New Jersey may require used-car retailers to disclose recall information

Row of cars (Big Stock photo)

Row of cars (Big Stock photo)

Used-car dealers would have to tell a potential buyer about any safety recall a previous owner ignored, if a bill advancing in New Jersey’s legislature becomes law.

Assemblyman Paul Moriarty said his bill would require that dealers gather information from the car manufacturer or the National Highway Traffic Safety Administration to check for any recalls and notify a potential purchaser before a sale is finalized.

“At that point, the consumer has several options. They can say, ‘Forget it, I don’t want it.’ They could say, ‘You fix it, and then I’ll buy it.’ They could buy it as is. Or maybe even negotiate a lower price,” said Moriarty, D-Gloucester.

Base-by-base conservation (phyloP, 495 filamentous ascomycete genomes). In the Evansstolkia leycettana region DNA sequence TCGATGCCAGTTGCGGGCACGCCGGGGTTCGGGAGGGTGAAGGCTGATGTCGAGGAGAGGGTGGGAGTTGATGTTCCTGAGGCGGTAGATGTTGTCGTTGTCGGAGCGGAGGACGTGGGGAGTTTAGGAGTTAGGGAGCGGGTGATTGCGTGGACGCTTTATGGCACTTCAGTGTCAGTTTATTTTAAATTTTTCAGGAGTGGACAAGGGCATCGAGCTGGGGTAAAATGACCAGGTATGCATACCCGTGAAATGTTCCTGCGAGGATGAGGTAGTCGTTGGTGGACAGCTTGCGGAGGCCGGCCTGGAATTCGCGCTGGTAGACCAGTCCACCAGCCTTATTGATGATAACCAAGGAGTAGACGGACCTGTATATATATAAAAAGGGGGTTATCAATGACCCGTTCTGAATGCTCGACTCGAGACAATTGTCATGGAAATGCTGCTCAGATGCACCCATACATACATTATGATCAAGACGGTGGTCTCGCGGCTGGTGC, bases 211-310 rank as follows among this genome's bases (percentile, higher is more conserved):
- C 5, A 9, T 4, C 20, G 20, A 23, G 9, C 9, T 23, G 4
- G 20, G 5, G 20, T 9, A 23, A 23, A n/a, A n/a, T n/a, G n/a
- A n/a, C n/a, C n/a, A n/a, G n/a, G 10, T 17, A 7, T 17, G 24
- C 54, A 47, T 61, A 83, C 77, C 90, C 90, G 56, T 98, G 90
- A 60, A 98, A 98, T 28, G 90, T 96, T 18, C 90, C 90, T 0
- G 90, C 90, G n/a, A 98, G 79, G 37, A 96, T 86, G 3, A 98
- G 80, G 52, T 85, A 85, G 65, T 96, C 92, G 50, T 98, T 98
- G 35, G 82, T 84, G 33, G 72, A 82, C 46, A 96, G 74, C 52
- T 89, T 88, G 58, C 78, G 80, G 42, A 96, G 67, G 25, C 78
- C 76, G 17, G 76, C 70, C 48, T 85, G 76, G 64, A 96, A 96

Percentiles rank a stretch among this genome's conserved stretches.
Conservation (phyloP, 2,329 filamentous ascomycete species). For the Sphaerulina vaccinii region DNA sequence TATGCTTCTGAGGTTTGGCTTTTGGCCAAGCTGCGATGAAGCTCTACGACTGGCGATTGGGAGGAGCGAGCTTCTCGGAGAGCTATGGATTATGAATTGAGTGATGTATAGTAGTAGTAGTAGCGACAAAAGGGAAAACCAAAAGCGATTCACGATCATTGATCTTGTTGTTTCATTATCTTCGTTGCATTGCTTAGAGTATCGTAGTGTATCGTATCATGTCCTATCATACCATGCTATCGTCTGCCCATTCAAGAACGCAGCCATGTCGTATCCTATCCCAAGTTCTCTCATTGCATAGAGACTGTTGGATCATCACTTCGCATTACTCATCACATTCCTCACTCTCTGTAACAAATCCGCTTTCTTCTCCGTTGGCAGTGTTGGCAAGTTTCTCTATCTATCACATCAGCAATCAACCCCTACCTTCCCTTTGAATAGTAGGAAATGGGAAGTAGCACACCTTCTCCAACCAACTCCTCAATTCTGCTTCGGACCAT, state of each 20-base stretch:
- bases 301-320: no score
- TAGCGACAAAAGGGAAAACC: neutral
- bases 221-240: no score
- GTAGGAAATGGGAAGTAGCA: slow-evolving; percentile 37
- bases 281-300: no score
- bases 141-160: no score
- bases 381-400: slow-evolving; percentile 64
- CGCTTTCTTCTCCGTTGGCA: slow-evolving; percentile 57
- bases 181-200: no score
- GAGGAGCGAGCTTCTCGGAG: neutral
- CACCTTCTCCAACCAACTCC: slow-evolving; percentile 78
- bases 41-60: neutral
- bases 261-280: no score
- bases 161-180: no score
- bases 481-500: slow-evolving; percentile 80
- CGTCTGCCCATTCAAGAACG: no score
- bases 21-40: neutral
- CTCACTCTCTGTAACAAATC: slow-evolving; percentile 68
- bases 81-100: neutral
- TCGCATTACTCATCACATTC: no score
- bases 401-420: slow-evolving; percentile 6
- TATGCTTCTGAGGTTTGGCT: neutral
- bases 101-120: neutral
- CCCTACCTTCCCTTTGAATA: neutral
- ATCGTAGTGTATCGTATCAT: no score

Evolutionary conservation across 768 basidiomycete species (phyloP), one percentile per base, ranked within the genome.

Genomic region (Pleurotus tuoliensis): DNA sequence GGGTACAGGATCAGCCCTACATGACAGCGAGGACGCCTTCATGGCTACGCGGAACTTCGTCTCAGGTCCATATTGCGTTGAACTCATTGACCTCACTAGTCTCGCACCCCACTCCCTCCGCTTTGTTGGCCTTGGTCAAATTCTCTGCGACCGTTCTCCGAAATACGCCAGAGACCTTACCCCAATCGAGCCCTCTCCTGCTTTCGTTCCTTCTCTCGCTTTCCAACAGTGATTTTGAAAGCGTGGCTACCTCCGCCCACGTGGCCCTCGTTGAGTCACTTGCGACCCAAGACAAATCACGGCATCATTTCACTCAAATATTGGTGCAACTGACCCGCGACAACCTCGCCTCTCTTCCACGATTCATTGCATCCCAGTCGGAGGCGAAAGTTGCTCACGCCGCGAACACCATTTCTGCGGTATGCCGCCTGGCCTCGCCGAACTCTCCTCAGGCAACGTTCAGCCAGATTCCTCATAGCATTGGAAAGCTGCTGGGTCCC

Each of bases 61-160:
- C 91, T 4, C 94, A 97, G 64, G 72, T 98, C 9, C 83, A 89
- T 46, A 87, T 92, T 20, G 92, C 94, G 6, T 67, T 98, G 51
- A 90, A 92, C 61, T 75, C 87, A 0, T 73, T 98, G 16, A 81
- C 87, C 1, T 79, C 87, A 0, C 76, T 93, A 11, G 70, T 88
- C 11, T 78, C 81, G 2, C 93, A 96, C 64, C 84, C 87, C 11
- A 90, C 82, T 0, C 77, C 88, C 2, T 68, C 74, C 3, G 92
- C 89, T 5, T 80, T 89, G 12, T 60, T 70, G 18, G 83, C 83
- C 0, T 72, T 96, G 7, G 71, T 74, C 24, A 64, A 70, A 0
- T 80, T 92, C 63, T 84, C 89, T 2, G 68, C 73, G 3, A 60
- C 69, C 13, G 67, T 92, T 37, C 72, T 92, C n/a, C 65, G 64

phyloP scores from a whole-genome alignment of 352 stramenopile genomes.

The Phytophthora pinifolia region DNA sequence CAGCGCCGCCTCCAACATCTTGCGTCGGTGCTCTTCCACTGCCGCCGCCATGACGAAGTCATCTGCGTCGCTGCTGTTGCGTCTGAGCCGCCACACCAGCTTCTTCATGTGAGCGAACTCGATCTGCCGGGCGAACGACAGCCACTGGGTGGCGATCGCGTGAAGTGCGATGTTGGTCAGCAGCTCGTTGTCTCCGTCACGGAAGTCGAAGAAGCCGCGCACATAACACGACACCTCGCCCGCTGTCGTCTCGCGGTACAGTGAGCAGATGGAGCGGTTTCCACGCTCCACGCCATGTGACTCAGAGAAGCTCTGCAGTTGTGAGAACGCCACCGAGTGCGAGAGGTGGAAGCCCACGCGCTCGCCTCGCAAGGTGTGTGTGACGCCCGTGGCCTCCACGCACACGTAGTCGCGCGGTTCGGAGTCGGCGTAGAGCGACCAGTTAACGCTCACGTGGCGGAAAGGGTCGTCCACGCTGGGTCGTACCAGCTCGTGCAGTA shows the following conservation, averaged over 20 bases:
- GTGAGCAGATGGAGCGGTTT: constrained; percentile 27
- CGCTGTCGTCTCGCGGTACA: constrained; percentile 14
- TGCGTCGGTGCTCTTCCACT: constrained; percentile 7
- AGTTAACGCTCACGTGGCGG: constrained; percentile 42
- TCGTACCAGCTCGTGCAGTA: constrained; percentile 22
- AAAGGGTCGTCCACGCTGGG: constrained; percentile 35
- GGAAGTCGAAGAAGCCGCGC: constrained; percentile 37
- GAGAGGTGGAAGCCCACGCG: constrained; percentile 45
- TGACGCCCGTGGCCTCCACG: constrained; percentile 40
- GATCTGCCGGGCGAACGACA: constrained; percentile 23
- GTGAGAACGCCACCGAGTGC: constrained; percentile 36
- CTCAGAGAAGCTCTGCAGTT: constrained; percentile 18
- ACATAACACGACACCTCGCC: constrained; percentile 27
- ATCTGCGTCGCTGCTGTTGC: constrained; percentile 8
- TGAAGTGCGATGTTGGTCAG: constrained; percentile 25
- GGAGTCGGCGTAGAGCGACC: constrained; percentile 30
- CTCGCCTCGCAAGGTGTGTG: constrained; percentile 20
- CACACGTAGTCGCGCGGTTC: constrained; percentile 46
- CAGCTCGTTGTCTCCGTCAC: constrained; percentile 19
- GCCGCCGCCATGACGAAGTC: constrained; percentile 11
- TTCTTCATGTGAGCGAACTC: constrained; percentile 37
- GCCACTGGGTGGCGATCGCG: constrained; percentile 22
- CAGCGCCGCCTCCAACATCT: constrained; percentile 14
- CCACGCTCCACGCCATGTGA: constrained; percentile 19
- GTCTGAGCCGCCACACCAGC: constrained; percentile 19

Defects that have not been repaired are a safety risk, he said.

“Sometimes, when you go and you buy these cars at a dealership, they’ve gone through a 100-point inspection, and everything is supposed to be in perfect shape,” he said. “It might only be a 2-year-old car with low mileage, and they think, ‘I’m in a good safe car.’

“But it might not be, and they should know that before they drive off the lot.”

Want a digest of WHYY’s programs, events & stories? Sign up for our weekly newsletter.

It will take 126,000 members this year for great news and programs to thrive. Help us get to 100% of the goal.